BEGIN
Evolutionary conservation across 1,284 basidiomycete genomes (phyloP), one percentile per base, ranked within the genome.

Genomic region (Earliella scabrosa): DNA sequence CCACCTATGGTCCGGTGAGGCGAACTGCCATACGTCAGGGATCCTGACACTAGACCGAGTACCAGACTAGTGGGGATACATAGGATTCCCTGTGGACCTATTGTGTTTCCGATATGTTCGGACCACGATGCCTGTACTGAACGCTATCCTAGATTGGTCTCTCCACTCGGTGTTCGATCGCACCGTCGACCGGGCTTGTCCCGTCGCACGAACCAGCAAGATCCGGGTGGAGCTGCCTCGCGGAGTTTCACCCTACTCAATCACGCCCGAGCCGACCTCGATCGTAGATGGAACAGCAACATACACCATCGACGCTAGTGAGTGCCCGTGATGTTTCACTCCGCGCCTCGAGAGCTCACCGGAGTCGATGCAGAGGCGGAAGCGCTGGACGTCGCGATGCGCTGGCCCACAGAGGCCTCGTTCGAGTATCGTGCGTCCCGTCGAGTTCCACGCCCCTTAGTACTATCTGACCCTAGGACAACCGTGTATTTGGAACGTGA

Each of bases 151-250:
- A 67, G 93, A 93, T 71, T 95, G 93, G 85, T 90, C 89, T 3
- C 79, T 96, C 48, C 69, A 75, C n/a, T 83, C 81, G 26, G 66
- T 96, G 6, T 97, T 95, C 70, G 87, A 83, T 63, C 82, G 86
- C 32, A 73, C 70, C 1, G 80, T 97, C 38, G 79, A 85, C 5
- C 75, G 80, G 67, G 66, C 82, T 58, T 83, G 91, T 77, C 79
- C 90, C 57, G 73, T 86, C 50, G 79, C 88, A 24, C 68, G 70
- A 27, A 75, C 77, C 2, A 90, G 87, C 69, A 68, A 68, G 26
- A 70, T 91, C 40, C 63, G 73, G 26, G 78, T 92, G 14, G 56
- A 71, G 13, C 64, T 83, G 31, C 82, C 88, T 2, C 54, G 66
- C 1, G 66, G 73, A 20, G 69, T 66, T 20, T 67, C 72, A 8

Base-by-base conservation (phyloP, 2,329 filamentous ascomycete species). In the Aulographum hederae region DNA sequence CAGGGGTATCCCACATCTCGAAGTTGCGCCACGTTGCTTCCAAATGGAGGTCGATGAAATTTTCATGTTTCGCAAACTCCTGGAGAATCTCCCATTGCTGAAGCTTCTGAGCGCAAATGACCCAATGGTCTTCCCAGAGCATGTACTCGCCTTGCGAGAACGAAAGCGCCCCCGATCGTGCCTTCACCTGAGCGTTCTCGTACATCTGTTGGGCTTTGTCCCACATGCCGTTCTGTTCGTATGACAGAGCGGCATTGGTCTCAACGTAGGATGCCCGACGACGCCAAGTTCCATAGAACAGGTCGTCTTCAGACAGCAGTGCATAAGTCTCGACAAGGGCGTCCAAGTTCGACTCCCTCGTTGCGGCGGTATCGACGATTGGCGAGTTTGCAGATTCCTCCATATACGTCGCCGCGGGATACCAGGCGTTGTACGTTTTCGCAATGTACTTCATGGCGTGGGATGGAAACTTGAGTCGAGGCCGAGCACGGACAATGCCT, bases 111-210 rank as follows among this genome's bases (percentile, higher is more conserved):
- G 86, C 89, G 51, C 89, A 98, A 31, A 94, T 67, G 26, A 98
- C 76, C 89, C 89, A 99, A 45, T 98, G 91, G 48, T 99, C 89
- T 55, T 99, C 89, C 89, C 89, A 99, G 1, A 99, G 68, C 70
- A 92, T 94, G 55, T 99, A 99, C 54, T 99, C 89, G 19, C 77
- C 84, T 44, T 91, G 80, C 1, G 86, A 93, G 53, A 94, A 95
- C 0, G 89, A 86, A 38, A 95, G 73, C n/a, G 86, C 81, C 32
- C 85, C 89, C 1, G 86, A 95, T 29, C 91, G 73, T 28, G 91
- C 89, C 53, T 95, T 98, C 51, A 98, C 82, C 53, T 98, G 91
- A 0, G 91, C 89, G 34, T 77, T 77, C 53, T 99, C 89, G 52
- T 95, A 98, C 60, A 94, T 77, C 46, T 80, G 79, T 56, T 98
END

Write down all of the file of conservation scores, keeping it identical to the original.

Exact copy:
Evolutionary conservation across 1,284 basidiomycete genomes (phyloP), one percentile per base, ranked within the genome.

Genomic region (Earliella scabrosa): DNA sequence CCACCTATGGTCCGGTGAGGCGAACTGCCATACGTCAGGGATCCTGACACTAGACCGAGTACCAGACTAGTGGGGATACATAGGATTCCCTGTGGACCTATTGTGTTTCCGATATGTTCGGACCACGATGCCTGTACTGAACGCTATCCTAGATTGGTCTCTCCACTCGGTGTTCGATCGCACCGTCGACCGGGCTTGTCCCGTCGCACGAACCAGCAAGATCCGGGTGGAGCTGCCTCGCGGAGTTTCACCCTACTCAATCACGCCCGAGCCGACCTCGATCGTAGATGGAACAGCAACATACACCATCGACGCTAGTGAGTGCCCGTGATGTTTCACTCCGCGCCTCGAGAGCTCACCGGAGTCGATGCAGAGGCGGAAGCGCTGGACGTCGCGATGCGCTGGCCCACAGAGGCCTCGTTCGAGTATCGTGCGTCCCGTCGAGTTCCACGCCCCTTAGTACTATCTGACCCTAGGACAACCGTGTATTTGGAACGTGA

Each of bases 151-250:
- A 67, G 93, A 93, T 71, T 95, G 93, G 85, T 90, C 89, T 3
- C 79, T 96, C 48, C 69, A 75, C n/a, T 83, C 81, G 26, G 66
- T 96, G 6, T 97, T 95, C 70, G 87, A 83, T 63, C 82, G 86
- C 32, A 73, C 70, C 1, G 80, T 97, C 38, G 79, A 85, C 5
- C 75, G 80, G 67, G 66, C 82, T 58, T 83, G 91, T 77, C 79
- C 90, C 57, G 73, T 86, C 50, G 79, C 88, A 24, C 68, G 70
- A 27, A 75, C 77, C 2, A 90, G 87, C 69, A 68, A 68, G 26
- A 70, T 91, C 40, C 63, G 73, G 26, G 78, T 92, G 14, G 56
- A 71, G 13, C 64, T 83, G 31, C 82, C 88, T 2, C 54, G 66
- C 1, G 66, G 73, A 20, G 69, T 66, T 20, T 67, C 72, A 8

Base-by-base conservation (phyloP, 2,329 filamentous ascomycete species). In the Aulographum hederae region DNA sequence CAGGGGTATCCCACATCTCGAAGTTGCGCCACGTTGCTTCCAAATGGAGGTCGATGAAATTTTCATGTTTCGCAAACTCCTGGAGAATCTCCCATTGCTGAAGCTTCTGAGCGCAAATGACCCAATGGTCTTCCCAGAGCATGTACTCGCCTTGCGAGAACGAAAGCGCCCCCGATCGTGCCTTCACCTGAGCGTTCTCGTACATCTGTTGGGCTTTGTCCCACATGCCGTTCTGTTCGTATGACAGAGCGGCATTGGTCTCAACGTAGGATGCCCGACGACGCCAAGTTCCATAGAACAGGTCGTCTTCAGACAGCAGTGCATAAGTCTCGACAAGGGCGTCCAAGTTCGACTCCCTCGTTGCGGCGGTATCGACGATTGGCGAGTTTGCAGATTCCTCCATATACGTCGCCGCGGGATACCAGGCGTTGTACGTTTTCGCAATGTACTTCATGGCGTGGGATGGAAACTTGAGTCGAGGCCGAGCACGGACAATGCCT, bases 111-210 rank as follows among this genome's bases (percentile, higher is more conserved):
- G 86, C 89, G 51, C 89, A 98, A 31, A 94, T 67, G 26, A 98
- C 76, C 89, C 89, A 99, A 45, T 98, G 91, G 48, T 99, C 89
- T 55, T 99, C 89, C 89, C 89, A 99, G 1, A 99, G 68, C 70
- A 92, T 94, G 55, T 99, A 99, C 54, T 99, C 89, G 19, C 77
- C 84, T 44, T 91, G 80, C 1, G 86, A 93, G 53, A 94, A 95
- C 0, G 89, A 86, A 38, A 95, G 73, C n/a, G 86, C 81, C 32
- C 85, C 89, C 1, G 86, A 95, T 29, C 91, G 73, T 28, G 91
- C 89, C 53, T 95, T 98, C 51, A 98, C 82, C 53, T 98, G 91
- A 0, G 91, C 89, G 34, T 77, T 77, C 53, T 99, C 89, G 52
- T 95, A 98, C 60, A 94, T 77, C 46, T 80, G 79, T 56, T 98